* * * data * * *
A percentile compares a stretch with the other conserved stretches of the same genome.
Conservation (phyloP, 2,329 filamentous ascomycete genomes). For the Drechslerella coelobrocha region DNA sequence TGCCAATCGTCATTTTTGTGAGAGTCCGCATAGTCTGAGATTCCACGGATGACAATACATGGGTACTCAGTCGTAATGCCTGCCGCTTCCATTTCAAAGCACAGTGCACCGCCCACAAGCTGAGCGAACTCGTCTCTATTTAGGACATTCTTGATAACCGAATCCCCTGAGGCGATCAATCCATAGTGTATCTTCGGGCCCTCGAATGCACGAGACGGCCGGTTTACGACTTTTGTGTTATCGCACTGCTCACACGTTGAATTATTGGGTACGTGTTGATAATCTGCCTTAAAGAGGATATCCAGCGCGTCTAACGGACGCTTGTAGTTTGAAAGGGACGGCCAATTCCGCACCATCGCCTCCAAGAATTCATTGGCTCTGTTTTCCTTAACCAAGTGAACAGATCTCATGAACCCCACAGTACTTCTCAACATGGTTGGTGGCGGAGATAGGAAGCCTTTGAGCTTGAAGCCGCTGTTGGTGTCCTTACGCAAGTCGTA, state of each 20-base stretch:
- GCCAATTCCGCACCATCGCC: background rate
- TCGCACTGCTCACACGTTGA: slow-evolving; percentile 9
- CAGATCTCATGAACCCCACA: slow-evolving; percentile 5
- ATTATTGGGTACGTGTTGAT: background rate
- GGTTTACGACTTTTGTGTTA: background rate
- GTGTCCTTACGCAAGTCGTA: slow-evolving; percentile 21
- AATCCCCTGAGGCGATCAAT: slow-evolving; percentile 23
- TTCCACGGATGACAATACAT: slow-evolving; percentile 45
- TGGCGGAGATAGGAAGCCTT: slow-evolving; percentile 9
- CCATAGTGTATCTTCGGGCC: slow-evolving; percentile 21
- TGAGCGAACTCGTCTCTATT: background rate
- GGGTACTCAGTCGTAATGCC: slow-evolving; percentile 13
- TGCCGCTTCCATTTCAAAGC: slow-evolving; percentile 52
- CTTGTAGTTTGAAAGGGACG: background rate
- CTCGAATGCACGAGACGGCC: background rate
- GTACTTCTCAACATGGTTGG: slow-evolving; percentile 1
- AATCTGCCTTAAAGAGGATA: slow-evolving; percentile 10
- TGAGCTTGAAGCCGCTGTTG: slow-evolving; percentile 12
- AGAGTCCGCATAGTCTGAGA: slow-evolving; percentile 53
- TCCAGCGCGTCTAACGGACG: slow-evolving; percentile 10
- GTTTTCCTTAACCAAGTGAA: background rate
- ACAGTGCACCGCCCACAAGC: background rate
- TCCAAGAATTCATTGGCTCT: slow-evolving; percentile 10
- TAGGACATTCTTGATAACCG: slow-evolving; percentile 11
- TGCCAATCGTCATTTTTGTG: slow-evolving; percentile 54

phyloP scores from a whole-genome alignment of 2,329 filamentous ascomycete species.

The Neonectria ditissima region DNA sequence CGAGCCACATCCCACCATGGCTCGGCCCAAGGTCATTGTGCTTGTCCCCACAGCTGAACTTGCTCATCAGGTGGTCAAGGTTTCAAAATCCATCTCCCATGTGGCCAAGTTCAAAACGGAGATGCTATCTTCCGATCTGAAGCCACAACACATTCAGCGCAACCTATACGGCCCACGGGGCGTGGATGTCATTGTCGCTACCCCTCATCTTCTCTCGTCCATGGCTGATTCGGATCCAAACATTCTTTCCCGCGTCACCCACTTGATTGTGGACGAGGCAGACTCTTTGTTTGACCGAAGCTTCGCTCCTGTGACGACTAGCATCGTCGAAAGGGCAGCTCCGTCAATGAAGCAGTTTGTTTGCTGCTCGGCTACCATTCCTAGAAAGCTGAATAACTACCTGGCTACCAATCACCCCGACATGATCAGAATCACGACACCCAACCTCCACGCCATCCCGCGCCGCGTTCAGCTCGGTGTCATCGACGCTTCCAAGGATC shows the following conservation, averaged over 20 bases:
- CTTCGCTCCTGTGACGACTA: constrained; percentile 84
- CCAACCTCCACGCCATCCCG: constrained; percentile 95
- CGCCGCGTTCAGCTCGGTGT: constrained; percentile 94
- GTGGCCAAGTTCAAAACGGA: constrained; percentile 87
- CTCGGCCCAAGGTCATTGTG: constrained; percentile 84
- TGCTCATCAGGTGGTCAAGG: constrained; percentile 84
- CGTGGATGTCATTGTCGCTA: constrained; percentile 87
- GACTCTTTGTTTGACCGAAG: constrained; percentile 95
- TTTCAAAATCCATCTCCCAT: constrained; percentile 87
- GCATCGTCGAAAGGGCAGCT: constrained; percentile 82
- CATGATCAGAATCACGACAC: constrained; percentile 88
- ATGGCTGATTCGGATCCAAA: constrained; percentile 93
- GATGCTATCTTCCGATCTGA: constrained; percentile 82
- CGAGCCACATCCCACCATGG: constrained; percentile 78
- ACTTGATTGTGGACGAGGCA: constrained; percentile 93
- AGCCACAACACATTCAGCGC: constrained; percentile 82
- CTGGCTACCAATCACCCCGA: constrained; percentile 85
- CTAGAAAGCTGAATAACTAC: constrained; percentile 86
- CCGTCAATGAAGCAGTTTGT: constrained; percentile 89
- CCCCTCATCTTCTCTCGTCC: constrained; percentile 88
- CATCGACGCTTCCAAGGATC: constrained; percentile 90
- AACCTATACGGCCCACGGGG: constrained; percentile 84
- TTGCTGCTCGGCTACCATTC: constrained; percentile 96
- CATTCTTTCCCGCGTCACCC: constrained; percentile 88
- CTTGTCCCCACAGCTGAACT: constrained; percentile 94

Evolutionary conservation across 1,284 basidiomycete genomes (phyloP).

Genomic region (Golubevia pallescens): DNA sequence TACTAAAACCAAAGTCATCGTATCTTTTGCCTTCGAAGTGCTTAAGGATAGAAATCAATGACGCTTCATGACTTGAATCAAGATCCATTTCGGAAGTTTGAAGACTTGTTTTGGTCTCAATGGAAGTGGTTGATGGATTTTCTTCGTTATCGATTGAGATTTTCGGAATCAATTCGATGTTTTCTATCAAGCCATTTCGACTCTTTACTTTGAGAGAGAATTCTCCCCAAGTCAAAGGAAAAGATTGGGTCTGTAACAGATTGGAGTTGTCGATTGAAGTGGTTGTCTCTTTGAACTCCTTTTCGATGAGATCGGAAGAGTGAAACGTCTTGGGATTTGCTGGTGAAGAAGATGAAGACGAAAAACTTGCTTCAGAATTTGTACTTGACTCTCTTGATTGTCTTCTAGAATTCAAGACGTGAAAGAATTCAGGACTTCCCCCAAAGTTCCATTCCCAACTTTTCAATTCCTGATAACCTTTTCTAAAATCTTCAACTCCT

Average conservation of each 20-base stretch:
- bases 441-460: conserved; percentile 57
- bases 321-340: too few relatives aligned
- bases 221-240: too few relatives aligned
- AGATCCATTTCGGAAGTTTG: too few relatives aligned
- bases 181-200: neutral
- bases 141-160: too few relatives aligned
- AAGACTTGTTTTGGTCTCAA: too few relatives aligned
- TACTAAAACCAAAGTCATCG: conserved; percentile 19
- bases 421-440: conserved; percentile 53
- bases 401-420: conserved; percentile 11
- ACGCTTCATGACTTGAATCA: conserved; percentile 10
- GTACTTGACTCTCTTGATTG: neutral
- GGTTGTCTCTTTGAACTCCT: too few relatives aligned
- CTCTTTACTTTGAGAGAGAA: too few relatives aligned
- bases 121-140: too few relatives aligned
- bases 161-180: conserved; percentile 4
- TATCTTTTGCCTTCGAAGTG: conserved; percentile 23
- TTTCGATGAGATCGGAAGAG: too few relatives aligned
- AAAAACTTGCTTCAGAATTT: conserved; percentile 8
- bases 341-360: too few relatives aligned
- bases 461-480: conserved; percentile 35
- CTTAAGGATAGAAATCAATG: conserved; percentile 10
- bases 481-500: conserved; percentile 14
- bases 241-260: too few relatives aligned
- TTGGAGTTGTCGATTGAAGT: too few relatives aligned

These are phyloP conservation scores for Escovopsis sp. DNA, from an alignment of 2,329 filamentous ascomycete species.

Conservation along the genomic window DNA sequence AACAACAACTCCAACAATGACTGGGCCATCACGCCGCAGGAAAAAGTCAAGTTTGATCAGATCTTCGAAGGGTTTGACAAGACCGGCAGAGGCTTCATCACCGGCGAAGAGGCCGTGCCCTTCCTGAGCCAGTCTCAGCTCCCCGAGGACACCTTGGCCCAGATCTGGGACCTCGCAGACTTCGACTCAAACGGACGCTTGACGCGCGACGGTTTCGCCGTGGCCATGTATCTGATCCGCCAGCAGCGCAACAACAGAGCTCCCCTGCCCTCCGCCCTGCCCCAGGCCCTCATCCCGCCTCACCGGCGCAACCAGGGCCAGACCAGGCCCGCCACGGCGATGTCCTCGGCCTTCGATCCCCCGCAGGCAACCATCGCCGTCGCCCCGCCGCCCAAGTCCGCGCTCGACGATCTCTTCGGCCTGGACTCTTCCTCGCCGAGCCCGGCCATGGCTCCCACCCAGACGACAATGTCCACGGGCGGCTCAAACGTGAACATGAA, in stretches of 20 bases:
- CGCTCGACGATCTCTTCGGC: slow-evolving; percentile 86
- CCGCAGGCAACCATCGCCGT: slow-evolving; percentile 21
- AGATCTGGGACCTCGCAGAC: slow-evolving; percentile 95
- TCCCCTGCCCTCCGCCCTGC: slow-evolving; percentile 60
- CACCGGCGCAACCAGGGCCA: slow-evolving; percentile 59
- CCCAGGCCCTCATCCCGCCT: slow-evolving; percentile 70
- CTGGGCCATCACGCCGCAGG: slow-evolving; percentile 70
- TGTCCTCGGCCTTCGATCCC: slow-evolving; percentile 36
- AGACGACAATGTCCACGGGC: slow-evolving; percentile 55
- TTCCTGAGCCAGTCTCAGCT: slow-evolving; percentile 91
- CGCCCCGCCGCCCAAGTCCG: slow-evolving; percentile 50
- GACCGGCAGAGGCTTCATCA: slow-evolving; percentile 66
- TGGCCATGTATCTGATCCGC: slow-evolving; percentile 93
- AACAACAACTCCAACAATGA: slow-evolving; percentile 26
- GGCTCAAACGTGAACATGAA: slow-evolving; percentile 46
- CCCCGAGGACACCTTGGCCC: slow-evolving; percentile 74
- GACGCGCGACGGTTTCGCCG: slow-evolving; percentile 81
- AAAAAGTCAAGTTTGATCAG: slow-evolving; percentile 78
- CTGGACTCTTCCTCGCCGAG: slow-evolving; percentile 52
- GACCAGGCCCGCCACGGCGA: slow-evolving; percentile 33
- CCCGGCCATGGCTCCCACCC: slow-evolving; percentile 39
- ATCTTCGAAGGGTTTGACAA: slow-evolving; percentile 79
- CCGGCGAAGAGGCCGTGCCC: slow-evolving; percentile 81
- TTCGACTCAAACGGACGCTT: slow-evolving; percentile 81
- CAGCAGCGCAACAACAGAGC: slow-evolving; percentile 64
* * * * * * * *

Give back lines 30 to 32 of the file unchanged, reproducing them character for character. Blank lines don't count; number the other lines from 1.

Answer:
- CTTCGCTCCTGTGACGACTA: constrained; percentile 84
- CCAACCTCCACGCCATCCCG: constrained; percentile 95
- CGCCGCGTTCAGCTCGGTGT: constrained; percentile 94